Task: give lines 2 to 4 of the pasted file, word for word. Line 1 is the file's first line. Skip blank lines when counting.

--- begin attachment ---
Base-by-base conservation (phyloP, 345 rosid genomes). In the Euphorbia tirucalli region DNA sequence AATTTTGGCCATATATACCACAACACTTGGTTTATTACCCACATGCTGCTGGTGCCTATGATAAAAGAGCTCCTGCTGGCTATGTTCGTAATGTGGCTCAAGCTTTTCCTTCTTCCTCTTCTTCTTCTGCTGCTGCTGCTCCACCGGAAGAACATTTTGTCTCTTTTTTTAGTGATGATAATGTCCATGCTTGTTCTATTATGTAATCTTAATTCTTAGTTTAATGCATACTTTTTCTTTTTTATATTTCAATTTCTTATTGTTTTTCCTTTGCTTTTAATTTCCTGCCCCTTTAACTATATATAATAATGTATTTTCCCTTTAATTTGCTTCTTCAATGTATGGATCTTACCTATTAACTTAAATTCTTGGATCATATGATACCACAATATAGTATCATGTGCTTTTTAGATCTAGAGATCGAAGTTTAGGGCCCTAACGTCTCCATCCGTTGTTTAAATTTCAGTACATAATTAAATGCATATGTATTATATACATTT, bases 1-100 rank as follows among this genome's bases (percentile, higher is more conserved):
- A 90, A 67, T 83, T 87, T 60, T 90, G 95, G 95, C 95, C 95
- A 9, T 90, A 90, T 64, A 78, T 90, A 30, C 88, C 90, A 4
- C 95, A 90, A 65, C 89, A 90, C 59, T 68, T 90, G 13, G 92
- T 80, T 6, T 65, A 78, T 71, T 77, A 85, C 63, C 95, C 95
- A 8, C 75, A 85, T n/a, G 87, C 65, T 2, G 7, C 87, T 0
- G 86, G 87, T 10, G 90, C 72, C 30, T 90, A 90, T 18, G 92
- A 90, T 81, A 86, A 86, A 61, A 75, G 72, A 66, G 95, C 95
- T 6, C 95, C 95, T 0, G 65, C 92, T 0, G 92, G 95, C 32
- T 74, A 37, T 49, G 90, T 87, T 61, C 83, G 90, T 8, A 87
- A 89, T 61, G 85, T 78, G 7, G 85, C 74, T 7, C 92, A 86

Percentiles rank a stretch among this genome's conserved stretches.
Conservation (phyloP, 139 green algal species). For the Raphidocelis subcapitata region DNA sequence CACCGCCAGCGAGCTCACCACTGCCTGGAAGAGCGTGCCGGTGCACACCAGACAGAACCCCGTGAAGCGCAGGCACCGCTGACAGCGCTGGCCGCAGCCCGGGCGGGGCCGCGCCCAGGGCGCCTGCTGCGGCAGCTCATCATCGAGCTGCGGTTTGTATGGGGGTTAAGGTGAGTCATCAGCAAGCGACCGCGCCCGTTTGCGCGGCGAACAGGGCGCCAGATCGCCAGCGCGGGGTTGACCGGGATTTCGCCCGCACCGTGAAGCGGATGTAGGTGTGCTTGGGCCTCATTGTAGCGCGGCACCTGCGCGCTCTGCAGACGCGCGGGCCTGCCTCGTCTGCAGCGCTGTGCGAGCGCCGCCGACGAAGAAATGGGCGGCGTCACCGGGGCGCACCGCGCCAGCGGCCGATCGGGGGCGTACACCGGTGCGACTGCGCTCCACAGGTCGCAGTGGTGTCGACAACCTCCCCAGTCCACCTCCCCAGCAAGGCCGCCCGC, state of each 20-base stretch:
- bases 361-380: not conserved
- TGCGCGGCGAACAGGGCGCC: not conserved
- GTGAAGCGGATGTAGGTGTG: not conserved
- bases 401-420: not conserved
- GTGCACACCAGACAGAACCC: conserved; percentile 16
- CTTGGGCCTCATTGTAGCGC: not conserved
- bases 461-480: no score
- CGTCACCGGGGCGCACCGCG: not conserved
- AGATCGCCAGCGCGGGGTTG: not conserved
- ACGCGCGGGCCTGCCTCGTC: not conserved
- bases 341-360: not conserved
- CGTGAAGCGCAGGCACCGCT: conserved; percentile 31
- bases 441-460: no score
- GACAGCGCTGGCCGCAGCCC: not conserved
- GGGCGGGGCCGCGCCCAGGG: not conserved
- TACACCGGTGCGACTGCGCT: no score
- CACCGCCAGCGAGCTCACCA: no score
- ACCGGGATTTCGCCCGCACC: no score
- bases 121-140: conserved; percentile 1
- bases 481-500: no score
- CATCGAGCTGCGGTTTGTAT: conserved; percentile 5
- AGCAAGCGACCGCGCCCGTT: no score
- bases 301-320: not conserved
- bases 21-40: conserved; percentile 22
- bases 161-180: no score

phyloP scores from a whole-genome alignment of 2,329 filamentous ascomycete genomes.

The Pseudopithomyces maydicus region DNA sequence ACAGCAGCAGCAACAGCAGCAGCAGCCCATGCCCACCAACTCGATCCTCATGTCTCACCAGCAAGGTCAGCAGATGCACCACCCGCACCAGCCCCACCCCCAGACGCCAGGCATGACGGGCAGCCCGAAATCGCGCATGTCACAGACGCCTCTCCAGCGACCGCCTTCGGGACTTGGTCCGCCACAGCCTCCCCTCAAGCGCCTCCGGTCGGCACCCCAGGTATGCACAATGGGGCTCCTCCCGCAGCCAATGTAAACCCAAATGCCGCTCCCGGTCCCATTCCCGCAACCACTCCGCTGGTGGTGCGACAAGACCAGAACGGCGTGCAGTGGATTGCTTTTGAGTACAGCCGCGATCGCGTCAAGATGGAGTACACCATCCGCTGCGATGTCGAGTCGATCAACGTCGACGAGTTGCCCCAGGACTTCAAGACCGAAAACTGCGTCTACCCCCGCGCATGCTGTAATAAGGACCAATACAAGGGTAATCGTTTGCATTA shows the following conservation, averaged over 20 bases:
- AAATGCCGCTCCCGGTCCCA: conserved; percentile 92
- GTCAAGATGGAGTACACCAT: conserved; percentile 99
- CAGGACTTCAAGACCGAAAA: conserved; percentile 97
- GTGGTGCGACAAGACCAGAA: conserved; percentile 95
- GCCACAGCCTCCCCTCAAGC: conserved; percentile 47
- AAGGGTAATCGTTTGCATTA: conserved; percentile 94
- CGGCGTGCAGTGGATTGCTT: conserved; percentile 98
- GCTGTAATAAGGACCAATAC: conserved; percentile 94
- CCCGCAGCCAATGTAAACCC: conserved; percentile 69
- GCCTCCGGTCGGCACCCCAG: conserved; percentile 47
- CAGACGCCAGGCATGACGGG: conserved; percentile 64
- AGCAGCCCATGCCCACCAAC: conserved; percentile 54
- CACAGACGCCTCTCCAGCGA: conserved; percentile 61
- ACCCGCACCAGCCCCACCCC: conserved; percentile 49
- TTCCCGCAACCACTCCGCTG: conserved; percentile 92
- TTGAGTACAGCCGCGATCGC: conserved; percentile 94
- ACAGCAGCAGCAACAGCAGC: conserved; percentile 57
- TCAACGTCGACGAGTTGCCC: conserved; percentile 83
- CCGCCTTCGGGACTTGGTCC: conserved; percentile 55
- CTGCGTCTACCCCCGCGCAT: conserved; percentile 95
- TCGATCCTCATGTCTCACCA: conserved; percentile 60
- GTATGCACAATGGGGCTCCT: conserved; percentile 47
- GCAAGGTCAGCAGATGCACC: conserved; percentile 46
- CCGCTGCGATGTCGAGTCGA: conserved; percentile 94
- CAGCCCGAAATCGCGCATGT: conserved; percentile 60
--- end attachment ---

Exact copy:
- A 90, A 67, T 83, T 87, T 60, T 90, G 95, G 95, C 95, C 95
- A 9, T 90, A 90, T 64, A 78, T 90, A 30, C 88, C 90, A 4
- C 95, A 90, A 65, C 89, A 90, C 59, T 68, T 90, G 13, G 92